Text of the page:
By In Stuff

Federer and time

Yes, it was an extraordinary thing watching Roger Federer fight off time yet again Thursday night. He looked positively beaten when down two sets to the preposterously talented Gael Monfils. Even after gutting his way through the third set, Federer still looked beaten. It wasn’t until Federer held off two match-points in the fourth set — one by aggressively attacking the net, the other with an overpowering forehand after a tentative Monfils shot — that any doubt cleared. In the next game Federer broke Monfils both literally and figuratively, and the match was done. The score line read: 4-6, 4-6, 6-5, 7-5, 6-2.

We learn so much about great athletes in their later years. It wasn’t until Ali stopped dancing that we learned about his chin and his heart. It wasn’t until Nicklaus stopped soaring drives past everyone else that we understood his peerless mind for golf. It wasn’t until Jordan was earthbound that we appreciated his resourcefulness. It wasn’t until Henry Aaron’s bat slowed that we could fully see his singular genius for hitting a baseball.

Federer’s game level never really rose Thursday night. Monfils hit the ball cleaner, he hit the ball harder, he moved faster and for much of the night he played more confidently. Monfils has always had scattered moments like these, moments when anyone watching is left wondering how he ever loses. He played in that atmosphere for a long time, and Federer played well below his usual stuff. There seemed no clear way for Federer to turn that match around — his best hope seemed to be that his name was Federer, and that would weigh heavily on Monfils.

So … Federer used that. For the next two sets, he put constant pressure on Monfils. It wasn’t often heavy pressure. At times, he would charge the net recklessly and leave cavernous gaps for Monfils to hit passing shots. At other times, Federer would slice and push the ball over the net without much pace — the attacker in retreat. You know of Ali’s famous fight against Ernie Terrell where between punches Ali would taunt, “What’s my name? What’s my name?” That’s what Federer’s shots seemed to be doing, not in a taunting way but as a constant reminder.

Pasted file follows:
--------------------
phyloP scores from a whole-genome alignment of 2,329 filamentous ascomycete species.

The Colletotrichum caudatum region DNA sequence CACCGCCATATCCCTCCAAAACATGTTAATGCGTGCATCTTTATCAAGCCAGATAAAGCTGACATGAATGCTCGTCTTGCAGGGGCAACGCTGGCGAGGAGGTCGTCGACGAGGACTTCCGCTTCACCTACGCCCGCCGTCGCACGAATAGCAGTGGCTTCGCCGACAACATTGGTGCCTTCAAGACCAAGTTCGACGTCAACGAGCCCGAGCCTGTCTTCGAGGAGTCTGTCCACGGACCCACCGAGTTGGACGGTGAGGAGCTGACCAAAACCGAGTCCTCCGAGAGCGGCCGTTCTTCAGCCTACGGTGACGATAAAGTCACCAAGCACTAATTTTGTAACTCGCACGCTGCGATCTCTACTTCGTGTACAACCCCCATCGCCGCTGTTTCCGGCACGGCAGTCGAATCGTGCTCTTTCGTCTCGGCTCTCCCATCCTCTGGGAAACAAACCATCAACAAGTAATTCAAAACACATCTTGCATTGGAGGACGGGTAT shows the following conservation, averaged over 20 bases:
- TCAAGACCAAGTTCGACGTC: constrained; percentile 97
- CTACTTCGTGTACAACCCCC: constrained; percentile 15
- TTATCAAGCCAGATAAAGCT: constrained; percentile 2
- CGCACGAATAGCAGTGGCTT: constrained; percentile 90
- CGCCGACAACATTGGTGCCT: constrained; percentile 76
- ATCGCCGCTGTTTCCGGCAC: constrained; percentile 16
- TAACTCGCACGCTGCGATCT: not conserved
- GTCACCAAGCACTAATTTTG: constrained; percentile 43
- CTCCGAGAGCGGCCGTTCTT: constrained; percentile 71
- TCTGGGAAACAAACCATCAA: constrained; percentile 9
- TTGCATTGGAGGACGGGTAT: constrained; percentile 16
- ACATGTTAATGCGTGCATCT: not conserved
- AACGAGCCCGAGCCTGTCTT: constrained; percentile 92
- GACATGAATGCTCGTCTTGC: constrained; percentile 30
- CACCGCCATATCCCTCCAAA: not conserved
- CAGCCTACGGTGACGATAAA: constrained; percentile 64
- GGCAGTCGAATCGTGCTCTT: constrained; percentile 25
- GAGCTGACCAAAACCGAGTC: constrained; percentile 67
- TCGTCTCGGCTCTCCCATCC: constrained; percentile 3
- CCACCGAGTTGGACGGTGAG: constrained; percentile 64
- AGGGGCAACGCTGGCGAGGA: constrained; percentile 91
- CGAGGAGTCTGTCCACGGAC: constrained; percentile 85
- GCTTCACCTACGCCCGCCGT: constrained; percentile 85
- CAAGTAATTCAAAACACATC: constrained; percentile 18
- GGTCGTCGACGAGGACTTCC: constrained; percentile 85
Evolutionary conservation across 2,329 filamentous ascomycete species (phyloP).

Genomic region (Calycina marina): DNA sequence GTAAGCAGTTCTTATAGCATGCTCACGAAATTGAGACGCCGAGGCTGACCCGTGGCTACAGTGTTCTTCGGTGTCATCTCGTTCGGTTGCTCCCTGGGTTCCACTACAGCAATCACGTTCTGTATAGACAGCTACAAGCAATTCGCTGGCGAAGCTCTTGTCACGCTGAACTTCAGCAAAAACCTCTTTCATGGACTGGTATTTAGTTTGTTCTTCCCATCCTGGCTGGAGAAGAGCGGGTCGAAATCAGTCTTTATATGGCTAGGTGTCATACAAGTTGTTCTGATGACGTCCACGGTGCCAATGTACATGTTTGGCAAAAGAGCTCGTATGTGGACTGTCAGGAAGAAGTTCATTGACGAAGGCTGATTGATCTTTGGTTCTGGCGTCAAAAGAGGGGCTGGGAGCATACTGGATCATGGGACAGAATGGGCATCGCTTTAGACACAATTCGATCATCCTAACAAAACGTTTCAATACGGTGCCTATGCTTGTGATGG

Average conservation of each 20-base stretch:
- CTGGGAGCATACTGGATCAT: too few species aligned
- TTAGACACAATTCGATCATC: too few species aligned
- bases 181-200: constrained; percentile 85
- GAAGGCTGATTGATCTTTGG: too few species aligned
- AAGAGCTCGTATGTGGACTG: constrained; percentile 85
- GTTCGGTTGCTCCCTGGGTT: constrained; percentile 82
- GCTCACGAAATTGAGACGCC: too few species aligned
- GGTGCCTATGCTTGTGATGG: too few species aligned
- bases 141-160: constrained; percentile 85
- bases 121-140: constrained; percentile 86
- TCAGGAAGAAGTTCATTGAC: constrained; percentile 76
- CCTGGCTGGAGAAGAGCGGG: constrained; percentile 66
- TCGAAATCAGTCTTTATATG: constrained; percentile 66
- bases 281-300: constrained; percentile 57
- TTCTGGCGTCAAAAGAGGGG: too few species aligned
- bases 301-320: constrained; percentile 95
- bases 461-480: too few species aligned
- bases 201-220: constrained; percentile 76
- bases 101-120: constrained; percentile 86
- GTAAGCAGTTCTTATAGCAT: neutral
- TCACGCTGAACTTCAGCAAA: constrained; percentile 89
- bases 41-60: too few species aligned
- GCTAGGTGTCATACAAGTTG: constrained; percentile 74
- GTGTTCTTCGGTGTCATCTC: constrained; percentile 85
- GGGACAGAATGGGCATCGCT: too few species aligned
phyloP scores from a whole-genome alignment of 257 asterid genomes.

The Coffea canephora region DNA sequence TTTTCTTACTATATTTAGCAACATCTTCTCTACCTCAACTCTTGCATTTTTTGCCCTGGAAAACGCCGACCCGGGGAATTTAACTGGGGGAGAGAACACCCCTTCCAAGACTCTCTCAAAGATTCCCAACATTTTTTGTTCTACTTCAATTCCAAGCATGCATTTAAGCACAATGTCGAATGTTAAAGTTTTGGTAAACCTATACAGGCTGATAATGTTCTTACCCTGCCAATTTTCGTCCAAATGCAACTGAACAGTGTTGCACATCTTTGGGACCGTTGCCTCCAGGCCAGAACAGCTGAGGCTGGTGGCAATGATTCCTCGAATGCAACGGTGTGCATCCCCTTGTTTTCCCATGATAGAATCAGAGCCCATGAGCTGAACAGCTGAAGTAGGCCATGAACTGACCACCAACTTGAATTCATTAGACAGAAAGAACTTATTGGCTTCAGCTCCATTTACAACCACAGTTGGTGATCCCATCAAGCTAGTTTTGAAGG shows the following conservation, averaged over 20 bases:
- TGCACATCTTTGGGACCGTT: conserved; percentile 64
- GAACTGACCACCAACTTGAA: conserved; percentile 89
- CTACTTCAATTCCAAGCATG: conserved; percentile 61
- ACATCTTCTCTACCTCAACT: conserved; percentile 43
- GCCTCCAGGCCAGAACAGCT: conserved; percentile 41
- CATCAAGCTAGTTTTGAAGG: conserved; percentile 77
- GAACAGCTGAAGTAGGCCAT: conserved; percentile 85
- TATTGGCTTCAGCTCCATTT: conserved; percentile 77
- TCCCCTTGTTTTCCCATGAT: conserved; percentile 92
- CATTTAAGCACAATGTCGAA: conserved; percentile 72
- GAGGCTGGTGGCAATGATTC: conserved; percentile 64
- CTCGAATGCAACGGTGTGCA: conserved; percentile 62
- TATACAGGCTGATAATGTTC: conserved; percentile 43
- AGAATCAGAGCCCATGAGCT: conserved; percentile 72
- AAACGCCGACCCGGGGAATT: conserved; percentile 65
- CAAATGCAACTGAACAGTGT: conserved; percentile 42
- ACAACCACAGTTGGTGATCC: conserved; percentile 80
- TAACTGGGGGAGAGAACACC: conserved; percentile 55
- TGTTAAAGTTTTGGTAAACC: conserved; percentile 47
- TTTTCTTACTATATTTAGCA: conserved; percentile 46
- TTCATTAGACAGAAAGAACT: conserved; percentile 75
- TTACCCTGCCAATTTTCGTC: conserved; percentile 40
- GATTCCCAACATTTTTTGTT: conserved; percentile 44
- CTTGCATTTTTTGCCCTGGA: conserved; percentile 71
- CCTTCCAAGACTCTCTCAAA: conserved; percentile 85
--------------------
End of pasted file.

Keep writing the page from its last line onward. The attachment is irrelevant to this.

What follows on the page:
“Nice shot Gael, but can you do it again? … What’s my name? … Think of how many times I have beaten you … What’s my name? … You passed me this time but can you keep doing it? … What’s my name? … You stayed in the point for 25 shots, but do you have a 26th shot? … Are you willing to keep hitting the ball into the court all night to beat me? Do you have that in you? … What’s my name?”

Monfils almost broke Federer a couple of times with the match in the balance. But he didn’t get the breaks. Monfils almost made a spectacular backhand pass on match point that would have changed the night and, perhaps, his life. But he didn’t make it. One narrative of the night was that this was Monfils career writ large.

But the large story was Federer, and a wondrous night in front of 23,000 New Yorkers pleading for magic. Federer’s game was often duct tape and paperclips and whatever rope he could find in the garage, but when he was almost done he found small bits of inspiration from somewhere. No one ever doubted Federer’s greatness, of course. But Thursday night, at age 33, it seems to me he was great in a different way from ever before.

12 Responses to Federer and time

  1. David says:

    As a Wisconsin sports fan, with the Brewers tanking, the Badgers losing a heartbreaker, and the Packers getting smoked last night, I needed a feel-good sports story. Thanks, Joe.

  2. hawkbrand says:

    I think Federer’s greatness last night was his ability to outlast Monfils in the long rallies after the first two sets. Federer figured out afer the first two sets that if he could just extend the rallies Monfils was bound to make an error. Monfils made Federer look very pedestrian in the first two sets. Federer tried to be aggressive and realized it wasn’t workig for him. After Federer stopped being aggresive the match started turning his way. It was a good match until Monfils lost the the two match points. After those two points, Fed had tremendous confidence, and Monfils looked like he was just giving up thereafter. The final set was over before it even started.